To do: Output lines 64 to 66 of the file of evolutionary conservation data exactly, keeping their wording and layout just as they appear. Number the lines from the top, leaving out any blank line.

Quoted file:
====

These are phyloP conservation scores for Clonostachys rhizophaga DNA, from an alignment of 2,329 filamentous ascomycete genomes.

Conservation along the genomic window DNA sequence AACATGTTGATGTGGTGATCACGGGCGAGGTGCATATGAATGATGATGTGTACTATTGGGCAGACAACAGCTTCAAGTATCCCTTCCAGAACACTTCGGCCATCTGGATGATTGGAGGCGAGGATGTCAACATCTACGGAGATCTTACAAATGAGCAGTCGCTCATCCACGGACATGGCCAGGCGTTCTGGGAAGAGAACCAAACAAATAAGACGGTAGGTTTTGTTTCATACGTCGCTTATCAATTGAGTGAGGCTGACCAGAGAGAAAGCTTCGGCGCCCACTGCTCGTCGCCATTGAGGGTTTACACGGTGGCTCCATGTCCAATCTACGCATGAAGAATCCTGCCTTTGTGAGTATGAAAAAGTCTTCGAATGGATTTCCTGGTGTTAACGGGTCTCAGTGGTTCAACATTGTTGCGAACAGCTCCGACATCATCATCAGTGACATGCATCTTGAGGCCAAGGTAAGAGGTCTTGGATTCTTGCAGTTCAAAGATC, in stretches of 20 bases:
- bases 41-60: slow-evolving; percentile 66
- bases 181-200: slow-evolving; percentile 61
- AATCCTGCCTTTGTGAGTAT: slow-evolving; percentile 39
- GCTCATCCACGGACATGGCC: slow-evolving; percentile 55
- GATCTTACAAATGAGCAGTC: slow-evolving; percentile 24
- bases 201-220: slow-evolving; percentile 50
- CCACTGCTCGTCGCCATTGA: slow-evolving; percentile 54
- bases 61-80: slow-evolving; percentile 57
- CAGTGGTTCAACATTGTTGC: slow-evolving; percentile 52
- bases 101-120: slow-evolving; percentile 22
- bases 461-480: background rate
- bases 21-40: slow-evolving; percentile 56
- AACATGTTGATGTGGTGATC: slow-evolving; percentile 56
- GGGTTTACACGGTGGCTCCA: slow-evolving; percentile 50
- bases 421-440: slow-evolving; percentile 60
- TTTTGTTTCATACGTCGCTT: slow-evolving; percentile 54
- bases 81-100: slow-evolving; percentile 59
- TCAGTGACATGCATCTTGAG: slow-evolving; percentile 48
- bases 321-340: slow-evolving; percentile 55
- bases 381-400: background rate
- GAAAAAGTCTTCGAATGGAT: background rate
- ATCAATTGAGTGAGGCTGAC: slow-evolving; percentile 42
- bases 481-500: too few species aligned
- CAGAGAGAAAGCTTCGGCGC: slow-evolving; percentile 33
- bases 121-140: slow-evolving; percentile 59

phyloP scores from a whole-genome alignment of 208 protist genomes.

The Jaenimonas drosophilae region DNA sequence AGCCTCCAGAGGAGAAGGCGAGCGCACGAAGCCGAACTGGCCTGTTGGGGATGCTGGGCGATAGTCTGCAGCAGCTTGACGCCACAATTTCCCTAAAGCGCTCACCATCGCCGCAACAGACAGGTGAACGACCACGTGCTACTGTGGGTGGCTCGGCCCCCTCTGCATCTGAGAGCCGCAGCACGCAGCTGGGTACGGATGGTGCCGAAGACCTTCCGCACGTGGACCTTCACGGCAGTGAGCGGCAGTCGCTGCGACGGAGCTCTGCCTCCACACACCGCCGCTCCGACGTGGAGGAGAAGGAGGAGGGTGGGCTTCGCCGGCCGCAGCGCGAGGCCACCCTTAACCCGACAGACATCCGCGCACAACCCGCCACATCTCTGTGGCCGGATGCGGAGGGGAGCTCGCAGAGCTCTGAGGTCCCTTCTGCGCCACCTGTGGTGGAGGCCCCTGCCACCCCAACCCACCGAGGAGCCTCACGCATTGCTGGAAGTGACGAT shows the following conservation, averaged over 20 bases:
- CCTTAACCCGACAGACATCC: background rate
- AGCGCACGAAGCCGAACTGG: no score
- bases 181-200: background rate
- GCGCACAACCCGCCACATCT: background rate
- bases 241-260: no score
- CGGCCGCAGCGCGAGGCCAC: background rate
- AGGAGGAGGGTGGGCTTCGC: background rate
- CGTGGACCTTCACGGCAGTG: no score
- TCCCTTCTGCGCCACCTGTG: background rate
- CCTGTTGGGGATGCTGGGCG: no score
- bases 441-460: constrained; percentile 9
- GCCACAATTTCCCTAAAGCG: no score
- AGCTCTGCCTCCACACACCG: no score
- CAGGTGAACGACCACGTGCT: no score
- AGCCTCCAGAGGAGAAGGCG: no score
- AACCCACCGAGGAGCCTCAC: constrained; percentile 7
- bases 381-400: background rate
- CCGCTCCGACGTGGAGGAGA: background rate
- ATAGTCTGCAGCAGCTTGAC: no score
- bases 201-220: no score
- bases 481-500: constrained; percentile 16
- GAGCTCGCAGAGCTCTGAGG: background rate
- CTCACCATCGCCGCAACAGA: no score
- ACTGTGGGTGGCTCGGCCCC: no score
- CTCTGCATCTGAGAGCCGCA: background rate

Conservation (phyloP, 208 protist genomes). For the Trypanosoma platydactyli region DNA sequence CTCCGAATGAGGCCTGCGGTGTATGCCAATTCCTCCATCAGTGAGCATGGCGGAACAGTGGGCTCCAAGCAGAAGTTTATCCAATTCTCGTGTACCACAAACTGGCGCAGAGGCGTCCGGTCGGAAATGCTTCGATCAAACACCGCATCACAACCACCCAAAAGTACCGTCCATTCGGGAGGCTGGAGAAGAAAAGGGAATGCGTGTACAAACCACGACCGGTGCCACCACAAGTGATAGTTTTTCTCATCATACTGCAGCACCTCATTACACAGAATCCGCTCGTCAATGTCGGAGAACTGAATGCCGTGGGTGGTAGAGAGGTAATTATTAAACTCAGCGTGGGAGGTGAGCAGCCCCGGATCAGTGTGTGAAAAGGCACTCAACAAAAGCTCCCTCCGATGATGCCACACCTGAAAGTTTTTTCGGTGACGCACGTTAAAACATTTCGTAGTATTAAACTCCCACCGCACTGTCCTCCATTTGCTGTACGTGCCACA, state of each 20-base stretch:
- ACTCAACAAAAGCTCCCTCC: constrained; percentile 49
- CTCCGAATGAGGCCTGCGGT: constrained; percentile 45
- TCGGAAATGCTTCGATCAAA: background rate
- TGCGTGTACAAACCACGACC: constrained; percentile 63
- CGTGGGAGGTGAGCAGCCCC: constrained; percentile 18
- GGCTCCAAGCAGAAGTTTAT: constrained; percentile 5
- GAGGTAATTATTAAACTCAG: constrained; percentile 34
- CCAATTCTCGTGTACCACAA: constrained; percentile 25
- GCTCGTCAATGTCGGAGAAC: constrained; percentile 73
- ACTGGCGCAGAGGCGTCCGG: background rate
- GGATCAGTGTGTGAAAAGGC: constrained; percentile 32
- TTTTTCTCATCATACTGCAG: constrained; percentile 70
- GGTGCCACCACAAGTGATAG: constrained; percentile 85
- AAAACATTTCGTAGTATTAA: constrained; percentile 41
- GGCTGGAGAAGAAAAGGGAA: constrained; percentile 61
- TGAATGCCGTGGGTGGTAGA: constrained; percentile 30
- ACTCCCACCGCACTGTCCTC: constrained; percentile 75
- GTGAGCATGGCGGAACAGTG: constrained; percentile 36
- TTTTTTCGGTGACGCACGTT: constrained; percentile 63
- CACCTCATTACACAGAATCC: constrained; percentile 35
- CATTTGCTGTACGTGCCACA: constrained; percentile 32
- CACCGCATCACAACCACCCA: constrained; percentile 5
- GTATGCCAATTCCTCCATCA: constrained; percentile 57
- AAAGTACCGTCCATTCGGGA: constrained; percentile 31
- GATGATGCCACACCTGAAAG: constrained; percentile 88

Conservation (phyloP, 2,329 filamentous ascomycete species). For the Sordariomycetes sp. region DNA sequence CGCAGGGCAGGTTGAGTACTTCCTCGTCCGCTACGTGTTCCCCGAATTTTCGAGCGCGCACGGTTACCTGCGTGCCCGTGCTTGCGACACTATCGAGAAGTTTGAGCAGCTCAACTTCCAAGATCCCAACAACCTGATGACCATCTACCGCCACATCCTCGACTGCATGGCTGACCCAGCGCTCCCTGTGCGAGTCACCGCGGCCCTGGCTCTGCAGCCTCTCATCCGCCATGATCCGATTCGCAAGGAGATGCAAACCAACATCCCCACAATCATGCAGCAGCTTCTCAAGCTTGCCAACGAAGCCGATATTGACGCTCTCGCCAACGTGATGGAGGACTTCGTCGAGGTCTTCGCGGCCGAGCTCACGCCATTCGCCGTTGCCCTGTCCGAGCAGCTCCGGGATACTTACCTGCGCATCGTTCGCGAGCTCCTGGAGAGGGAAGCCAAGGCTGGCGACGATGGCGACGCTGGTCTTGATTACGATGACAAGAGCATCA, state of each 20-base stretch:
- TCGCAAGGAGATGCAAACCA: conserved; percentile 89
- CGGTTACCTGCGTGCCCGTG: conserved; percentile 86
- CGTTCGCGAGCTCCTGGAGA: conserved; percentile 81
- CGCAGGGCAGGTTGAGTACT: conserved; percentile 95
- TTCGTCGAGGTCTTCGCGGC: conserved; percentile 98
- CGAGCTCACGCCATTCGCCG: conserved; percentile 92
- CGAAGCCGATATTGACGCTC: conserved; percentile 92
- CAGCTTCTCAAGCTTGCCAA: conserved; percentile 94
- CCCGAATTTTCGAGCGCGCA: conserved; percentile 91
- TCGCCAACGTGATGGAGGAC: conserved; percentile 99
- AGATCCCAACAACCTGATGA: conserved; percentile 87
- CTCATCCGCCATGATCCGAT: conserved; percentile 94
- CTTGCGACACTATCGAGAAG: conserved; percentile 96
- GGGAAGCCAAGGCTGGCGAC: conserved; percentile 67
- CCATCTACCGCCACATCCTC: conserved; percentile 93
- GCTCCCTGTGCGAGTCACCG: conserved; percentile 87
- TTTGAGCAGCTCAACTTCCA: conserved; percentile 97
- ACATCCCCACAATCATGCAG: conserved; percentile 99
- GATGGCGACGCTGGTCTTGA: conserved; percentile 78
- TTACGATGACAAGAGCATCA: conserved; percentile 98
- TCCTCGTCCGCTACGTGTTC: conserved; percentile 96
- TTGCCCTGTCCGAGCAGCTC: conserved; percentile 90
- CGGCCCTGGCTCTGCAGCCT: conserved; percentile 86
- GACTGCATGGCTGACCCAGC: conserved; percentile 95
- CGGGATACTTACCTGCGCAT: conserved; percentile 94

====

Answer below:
- GCTCGTCAATGTCGGAGAAC: constrained; percentile 73
- ACTGGCGCAGAGGCGTCCGG: background rate
- GGATCAGTGTGTGAAAAGGC: constrained; percentile 32